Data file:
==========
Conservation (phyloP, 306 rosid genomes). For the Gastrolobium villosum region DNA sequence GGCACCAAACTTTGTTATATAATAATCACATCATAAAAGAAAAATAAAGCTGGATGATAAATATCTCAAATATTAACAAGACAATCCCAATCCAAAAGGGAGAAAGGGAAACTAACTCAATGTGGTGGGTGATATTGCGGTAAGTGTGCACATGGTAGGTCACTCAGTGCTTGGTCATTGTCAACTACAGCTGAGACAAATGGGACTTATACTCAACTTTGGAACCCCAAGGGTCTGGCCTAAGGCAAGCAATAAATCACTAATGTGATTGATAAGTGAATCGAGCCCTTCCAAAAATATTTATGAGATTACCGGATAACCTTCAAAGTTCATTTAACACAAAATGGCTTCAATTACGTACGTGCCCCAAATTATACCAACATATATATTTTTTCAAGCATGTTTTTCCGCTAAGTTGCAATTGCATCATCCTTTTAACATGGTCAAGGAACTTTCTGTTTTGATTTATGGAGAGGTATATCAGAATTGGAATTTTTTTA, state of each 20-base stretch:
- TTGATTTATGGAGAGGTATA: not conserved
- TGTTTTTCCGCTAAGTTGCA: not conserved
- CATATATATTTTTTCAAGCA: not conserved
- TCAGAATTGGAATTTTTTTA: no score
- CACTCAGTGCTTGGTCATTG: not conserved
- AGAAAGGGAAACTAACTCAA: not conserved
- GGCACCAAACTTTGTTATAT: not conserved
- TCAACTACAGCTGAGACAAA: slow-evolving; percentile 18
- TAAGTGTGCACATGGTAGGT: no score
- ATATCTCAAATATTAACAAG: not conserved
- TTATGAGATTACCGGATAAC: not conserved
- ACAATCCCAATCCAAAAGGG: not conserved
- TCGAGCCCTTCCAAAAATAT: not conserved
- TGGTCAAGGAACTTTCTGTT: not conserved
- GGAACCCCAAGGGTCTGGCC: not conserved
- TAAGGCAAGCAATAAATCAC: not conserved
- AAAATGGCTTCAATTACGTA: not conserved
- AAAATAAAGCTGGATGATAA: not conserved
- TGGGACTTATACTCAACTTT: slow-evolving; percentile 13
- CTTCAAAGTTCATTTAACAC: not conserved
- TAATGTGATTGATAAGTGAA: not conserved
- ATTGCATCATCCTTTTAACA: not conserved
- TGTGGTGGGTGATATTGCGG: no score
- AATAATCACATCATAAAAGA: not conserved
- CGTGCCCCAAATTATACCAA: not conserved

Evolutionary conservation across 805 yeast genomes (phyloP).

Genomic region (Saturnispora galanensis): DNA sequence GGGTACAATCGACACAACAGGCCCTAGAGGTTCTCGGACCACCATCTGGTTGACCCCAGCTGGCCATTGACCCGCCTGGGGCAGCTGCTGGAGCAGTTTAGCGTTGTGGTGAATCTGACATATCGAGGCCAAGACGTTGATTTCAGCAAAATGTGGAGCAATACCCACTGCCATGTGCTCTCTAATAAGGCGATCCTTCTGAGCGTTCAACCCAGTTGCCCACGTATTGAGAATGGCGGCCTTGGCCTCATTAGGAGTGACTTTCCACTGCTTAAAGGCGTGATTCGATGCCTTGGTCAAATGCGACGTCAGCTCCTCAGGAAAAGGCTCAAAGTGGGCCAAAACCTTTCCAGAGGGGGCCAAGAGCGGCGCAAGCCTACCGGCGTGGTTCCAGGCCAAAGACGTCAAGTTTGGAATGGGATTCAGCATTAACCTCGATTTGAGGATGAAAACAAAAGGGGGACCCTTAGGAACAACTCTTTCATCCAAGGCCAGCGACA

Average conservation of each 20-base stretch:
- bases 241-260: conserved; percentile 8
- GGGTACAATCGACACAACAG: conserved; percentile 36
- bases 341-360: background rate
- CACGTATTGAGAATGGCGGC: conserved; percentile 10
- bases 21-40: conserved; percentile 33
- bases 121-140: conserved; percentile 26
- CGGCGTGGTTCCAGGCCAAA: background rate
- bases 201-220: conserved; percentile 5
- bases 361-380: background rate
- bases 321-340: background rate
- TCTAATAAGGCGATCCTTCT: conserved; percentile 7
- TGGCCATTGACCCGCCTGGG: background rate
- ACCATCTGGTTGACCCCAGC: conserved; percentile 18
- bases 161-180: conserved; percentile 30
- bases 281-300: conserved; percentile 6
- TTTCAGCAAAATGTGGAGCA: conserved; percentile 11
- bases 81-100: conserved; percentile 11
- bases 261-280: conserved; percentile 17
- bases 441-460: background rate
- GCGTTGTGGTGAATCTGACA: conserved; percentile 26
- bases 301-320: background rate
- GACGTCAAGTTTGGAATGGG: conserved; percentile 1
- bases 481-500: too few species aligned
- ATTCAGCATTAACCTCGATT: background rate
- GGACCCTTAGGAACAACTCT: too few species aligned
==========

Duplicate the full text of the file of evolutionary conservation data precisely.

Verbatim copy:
Conservation (phyloP, 306 rosid genomes). For the Gastrolobium villosum region DNA sequence GGCACCAAACTTTGTTATATAATAATCACATCATAAAAGAAAAATAAAGCTGGATGATAAATATCTCAAATATTAACAAGACAATCCCAATCCAAAAGGGAGAAAGGGAAACTAACTCAATGTGGTGGGTGATATTGCGGTAAGTGTGCACATGGTAGGTCACTCAGTGCTTGGTCATTGTCAACTACAGCTGAGACAAATGGGACTTATACTCAACTTTGGAACCCCAAGGGTCTGGCCTAAGGCAAGCAATAAATCACTAATGTGATTGATAAGTGAATCGAGCCCTTCCAAAAATATTTATGAGATTACCGGATAACCTTCAAAGTTCATTTAACACAAAATGGCTTCAATTACGTACGTGCCCCAAATTATACCAACATATATATTTTTTCAAGCATGTTTTTCCGCTAAGTTGCAATTGCATCATCCTTTTAACATGGTCAAGGAACTTTCTGTTTTGATTTATGGAGAGGTATATCAGAATTGGAATTTTTTTA, state of each 20-base stretch:
- TTGATTTATGGAGAGGTATA: not conserved
- TGTTTTTCCGCTAAGTTGCA: not conserved
- CATATATATTTTTTCAAGCA: not conserved
- TCAGAATTGGAATTTTTTTA: no score
- CACTCAGTGCTTGGTCATTG: not conserved
- AGAAAGGGAAACTAACTCAA: not conserved
- GGCACCAAACTTTGTTATAT: not conserved
- TCAACTACAGCTGAGACAAA: slow-evolving; percentile 18
- TAAGTGTGCACATGGTAGGT: no score
- ATATCTCAAATATTAACAAG: not conserved
- TTATGAGATTACCGGATAAC: not conserved
- ACAATCCCAATCCAAAAGGG: not conserved
- TCGAGCCCTTCCAAAAATAT: not conserved
- TGGTCAAGGAACTTTCTGTT: not conserved
- GGAACCCCAAGGGTCTGGCC: not conserved
- TAAGGCAAGCAATAAATCAC: not conserved
- AAAATGGCTTCAATTACGTA: not conserved
- AAAATAAAGCTGGATGATAA: not conserved
- TGGGACTTATACTCAACTTT: slow-evolving; percentile 13
- CTTCAAAGTTCATTTAACAC: not conserved
- TAATGTGATTGATAAGTGAA: not conserved
- ATTGCATCATCCTTTTAACA: not conserved
- TGTGGTGGGTGATATTGCGG: no score
- AATAATCACATCATAAAAGA: not conserved
- CGTGCCCCAAATTATACCAA: not conserved

Evolutionary conservation across 805 yeast genomes (phyloP).

Genomic region (Saturnispora galanensis): DNA sequence GGGTACAATCGACACAACAGGCCCTAGAGGTTCTCGGACCACCATCTGGTTGACCCCAGCTGGCCATTGACCCGCCTGGGGCAGCTGCTGGAGCAGTTTAGCGTTGTGGTGAATCTGACATATCGAGGCCAAGACGTTGATTTCAGCAAAATGTGGAGCAATACCCACTGCCATGTGCTCTCTAATAAGGCGATCCTTCTGAGCGTTCAACCCAGTTGCCCACGTATTGAGAATGGCGGCCTTGGCCTCATTAGGAGTGACTTTCCACTGCTTAAAGGCGTGATTCGATGCCTTGGTCAAATGCGACGTCAGCTCCTCAGGAAAAGGCTCAAAGTGGGCCAAAACCTTTCCAGAGGGGGCCAAGAGCGGCGCAAGCCTACCGGCGTGGTTCCAGGCCAAAGACGTCAAGTTTGGAATGGGATTCAGCATTAACCTCGATTTGAGGATGAAAACAAAAGGGGGACCCTTAGGAACAACTCTTTCATCCAAGGCCAGCGACA

Average conservation of each 20-base stretch:
- bases 241-260: conserved; percentile 8
- GGGTACAATCGACACAACAG: conserved; percentile 36
- bases 341-360: background rate
- CACGTATTGAGAATGGCGGC: conserved; percentile 10
- bases 21-40: conserved; percentile 33
- bases 121-140: conserved; percentile 26
- CGGCGTGGTTCCAGGCCAAA: background rate
- bases 201-220: conserved; percentile 5
- bases 361-380: background rate
- bases 321-340: background rate
- TCTAATAAGGCGATCCTTCT: conserved; percentile 7
- TGGCCATTGACCCGCCTGGG: background rate
- ACCATCTGGTTGACCCCAGC: conserved; percentile 18
- bases 161-180: conserved; percentile 30
- bases 281-300: conserved; percentile 6
- TTTCAGCAAAATGTGGAGCA: conserved; percentile 11
- bases 81-100: conserved; percentile 11
- bases 261-280: conserved; percentile 17
- bases 441-460: background rate
- GCGTTGTGGTGAATCTGACA: conserved; percentile 26
- bases 301-320: background rate
- GACGTCAAGTTTGGAATGGG: conserved; percentile 1
- bases 481-500: too few species aligned
- ATTCAGCATTAACCTCGATT: background rate
- GGACCCTTAGGAACAACTCT: too few species aligned